Simplicity, good messages, great product. Remove the pretence. Wouldn’t it make for a simpler world?

Posted by nick at January 17, 2006 1:33 PM

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Comments

i tend agree with you. however, some smaller producers (particularly in south africa,) struggle to compete with the commercial muscle of the larger co-ops. so they turn to niché marketing and one of the most obvious points of differentiation is their unique geographical location, particularly when it comes to reflecting special climatic conditions that set the quality of their grapes apart from the competition.

just look at the increasing number of organic wine farms to see what i mean. branding alone doesn't make nearly as much of an impression to the local consumer.

clearly the problem lies when exporting these wines overseas. identity at the local level is often hard-won, so changing that for a different market means overcoming a tenacious mindset.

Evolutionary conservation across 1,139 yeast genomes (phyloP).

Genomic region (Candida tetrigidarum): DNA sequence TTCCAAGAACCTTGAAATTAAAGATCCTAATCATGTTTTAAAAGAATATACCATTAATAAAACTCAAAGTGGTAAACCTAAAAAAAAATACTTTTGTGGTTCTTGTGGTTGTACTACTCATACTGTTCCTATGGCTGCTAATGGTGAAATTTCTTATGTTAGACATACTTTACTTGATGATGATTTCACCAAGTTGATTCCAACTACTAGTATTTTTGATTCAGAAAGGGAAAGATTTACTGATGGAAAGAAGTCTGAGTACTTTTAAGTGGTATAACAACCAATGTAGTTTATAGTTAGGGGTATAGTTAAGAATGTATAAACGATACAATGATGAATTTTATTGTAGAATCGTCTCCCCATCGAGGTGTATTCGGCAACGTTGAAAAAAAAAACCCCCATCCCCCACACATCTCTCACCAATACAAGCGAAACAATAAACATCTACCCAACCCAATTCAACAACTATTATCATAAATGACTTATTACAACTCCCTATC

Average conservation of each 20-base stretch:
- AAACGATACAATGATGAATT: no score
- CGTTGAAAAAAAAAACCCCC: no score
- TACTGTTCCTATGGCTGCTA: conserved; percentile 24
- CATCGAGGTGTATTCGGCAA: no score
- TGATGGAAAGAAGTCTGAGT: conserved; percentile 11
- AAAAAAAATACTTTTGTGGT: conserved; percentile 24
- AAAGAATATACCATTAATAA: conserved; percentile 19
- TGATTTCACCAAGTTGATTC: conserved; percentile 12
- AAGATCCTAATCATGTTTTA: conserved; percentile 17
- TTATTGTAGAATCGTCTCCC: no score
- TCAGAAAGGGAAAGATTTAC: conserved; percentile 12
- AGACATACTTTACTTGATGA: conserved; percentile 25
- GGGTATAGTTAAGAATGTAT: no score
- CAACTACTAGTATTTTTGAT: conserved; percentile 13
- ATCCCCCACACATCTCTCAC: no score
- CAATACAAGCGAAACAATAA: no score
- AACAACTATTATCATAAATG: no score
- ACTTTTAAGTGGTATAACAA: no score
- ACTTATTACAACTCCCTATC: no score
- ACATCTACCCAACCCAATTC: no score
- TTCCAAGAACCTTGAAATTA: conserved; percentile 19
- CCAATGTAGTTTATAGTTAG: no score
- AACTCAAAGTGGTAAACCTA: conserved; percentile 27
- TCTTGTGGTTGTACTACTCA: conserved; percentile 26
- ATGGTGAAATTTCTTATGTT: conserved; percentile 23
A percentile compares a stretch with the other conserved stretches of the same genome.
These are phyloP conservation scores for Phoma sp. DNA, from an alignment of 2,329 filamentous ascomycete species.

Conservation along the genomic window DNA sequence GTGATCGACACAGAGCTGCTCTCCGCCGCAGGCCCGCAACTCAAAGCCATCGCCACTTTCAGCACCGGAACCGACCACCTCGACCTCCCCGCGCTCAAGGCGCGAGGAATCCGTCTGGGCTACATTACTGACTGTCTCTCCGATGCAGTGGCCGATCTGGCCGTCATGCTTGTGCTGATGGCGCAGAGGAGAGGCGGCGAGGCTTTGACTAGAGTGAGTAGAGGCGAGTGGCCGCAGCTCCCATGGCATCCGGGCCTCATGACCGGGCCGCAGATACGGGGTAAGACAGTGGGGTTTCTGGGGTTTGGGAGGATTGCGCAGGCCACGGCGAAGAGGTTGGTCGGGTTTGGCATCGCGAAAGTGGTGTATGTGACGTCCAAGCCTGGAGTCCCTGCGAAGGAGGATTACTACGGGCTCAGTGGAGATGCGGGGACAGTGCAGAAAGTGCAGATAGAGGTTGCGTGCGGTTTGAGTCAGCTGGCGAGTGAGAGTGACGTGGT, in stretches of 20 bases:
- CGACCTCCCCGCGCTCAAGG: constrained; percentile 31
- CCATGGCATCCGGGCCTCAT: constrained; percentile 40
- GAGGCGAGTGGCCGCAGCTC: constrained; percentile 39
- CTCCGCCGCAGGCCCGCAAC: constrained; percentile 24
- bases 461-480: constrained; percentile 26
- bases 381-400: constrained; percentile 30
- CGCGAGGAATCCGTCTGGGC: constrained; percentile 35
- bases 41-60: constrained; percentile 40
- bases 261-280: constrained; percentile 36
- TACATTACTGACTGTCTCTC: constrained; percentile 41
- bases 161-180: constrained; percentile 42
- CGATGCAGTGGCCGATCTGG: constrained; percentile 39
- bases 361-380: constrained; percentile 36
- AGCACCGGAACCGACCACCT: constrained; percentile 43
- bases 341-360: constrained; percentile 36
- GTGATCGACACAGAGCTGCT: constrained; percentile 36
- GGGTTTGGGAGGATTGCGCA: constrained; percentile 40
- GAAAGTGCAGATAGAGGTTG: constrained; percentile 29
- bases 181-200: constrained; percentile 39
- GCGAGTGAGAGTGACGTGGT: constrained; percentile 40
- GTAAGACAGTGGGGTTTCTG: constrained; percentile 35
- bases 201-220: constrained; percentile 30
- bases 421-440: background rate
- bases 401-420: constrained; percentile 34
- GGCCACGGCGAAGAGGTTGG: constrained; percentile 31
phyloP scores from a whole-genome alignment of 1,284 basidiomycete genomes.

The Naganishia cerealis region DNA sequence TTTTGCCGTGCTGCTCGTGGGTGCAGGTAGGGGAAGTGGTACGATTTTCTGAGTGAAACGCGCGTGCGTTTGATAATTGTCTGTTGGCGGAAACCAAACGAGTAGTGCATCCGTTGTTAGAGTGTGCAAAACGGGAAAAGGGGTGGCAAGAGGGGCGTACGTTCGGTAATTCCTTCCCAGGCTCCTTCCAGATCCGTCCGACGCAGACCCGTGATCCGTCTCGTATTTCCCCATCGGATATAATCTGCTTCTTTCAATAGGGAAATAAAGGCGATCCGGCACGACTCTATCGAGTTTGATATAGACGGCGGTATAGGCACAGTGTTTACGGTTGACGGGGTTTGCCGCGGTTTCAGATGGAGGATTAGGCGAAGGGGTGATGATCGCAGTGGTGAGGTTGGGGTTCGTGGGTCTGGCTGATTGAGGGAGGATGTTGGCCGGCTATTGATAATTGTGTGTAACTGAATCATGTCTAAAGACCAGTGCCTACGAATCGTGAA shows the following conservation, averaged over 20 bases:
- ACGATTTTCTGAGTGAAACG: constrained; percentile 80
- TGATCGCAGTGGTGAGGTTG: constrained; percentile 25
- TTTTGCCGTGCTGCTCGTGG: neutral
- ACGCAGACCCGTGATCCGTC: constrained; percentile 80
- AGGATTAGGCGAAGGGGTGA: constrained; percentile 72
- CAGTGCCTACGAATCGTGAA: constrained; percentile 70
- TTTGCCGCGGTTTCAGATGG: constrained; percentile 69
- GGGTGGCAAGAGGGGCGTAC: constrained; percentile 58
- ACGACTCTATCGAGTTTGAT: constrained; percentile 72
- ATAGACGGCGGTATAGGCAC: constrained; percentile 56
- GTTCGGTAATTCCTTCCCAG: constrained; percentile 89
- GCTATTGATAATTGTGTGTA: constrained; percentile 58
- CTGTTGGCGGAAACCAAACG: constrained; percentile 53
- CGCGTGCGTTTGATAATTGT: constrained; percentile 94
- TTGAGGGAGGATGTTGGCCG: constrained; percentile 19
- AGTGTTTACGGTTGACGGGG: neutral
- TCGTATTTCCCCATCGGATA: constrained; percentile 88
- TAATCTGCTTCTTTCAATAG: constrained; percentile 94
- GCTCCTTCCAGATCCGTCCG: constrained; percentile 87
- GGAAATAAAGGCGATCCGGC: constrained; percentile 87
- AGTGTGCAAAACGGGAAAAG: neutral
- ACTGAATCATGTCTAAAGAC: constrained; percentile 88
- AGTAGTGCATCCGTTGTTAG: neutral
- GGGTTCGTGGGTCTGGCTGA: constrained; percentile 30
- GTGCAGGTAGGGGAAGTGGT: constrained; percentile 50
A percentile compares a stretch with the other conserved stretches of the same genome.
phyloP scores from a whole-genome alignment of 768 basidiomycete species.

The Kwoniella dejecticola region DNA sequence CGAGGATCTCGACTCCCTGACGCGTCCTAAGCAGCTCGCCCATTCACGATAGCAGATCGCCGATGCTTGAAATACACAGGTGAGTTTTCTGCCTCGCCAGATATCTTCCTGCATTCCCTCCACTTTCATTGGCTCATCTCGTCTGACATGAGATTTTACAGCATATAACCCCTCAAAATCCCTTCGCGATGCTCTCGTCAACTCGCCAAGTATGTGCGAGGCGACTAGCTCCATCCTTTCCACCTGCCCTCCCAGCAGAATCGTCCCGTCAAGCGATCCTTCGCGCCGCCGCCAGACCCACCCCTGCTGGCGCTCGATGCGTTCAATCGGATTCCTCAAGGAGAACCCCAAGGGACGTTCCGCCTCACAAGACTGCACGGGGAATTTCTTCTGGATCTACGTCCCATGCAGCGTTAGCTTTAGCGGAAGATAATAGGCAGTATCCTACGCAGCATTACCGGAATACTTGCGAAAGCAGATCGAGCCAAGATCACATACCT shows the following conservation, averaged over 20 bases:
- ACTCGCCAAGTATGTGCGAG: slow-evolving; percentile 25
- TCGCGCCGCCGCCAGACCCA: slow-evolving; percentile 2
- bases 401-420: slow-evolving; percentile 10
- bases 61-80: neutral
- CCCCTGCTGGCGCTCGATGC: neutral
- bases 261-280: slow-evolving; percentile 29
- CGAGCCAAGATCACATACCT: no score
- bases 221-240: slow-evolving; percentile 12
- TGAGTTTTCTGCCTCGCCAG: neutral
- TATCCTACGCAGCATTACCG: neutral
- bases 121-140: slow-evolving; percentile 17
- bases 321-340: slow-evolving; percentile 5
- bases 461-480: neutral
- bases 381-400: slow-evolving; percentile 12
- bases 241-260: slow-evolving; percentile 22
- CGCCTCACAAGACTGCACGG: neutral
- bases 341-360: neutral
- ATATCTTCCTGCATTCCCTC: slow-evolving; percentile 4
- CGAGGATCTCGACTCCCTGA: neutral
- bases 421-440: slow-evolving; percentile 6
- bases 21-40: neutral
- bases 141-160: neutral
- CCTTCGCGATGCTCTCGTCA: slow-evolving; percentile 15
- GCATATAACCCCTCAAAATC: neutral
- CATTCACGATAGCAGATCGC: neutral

Posted by: Lorenzo at January 18, 2006 8:01 AM

Absurd...

...Unless you don't believe terroir plays any role in the production of wine.

Posted by: tom at January 28, 2006 2:54 PM

Tom:

The idea is that as known, recognizable places become cut up into smaller and smaller (less known) pieces, the ultimate consequence of this will be that terroir and 'place' becomes less meaningful to the average consumer. For example, there are more appellations in France and Italy that are unknown, than there are famous ones. For example, ask any American to name more than one or two French appellations and they will have trouble naming one other than Champagne and maybe Bordeaux.

The opportunity is for producers to imbue their wine with meaning That meaning may be about where they are from, but a couple of the most successful wines in the world associate with other ideas that are not about where the grapes are grown.